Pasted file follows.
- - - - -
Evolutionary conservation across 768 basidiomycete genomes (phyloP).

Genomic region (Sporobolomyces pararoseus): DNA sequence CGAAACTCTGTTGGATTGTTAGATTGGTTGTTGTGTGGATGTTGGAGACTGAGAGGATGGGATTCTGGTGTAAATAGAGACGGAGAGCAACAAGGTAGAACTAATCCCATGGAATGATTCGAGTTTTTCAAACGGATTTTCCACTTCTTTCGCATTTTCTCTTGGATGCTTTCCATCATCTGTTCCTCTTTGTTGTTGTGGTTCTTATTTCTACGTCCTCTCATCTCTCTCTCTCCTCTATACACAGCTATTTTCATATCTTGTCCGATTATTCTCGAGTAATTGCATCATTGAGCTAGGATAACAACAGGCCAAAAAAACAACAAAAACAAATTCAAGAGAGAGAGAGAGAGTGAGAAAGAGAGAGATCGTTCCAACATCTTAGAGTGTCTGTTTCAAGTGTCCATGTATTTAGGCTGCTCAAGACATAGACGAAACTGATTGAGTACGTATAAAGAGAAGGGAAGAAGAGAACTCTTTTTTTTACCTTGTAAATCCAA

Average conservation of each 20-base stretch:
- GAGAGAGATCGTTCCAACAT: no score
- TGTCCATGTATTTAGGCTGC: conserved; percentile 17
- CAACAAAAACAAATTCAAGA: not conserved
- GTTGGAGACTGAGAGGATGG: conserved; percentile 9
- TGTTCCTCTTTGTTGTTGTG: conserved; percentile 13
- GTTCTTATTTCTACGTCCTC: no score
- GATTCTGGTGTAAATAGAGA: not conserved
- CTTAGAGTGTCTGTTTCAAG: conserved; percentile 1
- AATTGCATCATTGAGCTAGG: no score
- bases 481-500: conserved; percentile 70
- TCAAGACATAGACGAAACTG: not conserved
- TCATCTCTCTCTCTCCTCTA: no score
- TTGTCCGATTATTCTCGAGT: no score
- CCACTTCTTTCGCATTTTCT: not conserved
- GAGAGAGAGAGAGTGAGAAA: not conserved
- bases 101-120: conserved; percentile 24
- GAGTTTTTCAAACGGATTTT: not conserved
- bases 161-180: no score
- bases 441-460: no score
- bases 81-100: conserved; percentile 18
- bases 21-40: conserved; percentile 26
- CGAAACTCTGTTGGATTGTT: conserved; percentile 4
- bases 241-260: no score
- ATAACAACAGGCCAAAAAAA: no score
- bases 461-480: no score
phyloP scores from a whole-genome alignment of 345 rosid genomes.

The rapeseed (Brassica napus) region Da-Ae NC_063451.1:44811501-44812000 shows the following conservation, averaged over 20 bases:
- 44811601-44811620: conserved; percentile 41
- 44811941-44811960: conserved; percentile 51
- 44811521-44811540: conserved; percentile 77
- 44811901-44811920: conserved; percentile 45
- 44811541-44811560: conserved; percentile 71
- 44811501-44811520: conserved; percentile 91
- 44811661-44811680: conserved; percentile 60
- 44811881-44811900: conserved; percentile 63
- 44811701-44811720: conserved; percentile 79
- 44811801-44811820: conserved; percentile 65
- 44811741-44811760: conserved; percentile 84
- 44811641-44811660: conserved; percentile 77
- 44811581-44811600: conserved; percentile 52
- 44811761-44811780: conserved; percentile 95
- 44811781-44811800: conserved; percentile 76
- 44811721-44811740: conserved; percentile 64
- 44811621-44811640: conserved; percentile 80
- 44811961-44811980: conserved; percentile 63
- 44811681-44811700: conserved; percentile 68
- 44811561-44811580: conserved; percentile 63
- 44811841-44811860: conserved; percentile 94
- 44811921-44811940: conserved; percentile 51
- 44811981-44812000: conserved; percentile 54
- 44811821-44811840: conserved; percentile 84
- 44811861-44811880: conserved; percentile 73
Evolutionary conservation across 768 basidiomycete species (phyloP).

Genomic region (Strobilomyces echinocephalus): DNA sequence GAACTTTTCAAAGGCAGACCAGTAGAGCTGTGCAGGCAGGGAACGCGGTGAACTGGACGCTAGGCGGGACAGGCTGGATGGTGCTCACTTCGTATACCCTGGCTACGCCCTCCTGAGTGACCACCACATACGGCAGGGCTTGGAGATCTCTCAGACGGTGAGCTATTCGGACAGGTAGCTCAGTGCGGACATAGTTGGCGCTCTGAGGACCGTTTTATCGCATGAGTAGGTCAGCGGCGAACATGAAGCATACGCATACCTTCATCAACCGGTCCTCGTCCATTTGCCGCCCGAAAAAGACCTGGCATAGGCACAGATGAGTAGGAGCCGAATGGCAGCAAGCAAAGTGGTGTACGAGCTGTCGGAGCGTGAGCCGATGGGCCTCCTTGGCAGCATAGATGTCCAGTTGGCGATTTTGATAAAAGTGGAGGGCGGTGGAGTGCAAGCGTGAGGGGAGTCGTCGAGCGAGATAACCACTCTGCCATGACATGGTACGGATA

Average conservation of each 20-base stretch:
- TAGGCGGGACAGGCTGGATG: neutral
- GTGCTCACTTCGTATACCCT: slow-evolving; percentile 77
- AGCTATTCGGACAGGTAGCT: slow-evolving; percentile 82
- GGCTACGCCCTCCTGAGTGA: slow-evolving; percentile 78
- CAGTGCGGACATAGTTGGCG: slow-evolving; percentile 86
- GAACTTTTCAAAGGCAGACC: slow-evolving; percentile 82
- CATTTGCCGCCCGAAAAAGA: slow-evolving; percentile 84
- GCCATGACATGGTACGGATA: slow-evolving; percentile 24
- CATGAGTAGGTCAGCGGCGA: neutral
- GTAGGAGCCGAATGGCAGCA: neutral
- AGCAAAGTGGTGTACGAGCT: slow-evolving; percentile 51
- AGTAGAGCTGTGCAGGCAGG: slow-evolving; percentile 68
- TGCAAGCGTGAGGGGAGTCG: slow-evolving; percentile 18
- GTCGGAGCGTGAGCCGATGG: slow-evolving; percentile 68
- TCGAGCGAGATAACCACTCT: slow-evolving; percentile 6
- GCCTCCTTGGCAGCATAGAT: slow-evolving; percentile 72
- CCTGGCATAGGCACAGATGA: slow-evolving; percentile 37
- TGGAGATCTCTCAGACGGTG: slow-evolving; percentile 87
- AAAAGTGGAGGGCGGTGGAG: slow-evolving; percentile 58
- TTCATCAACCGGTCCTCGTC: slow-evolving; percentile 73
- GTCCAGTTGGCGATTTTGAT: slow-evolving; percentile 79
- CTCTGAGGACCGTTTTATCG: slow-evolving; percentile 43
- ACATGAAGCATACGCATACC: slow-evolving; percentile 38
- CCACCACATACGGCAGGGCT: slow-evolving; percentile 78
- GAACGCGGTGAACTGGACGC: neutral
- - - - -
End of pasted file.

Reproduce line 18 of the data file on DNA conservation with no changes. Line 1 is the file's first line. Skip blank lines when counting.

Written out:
- GAGAGAGAGAGAGTGAGAAA: not conserved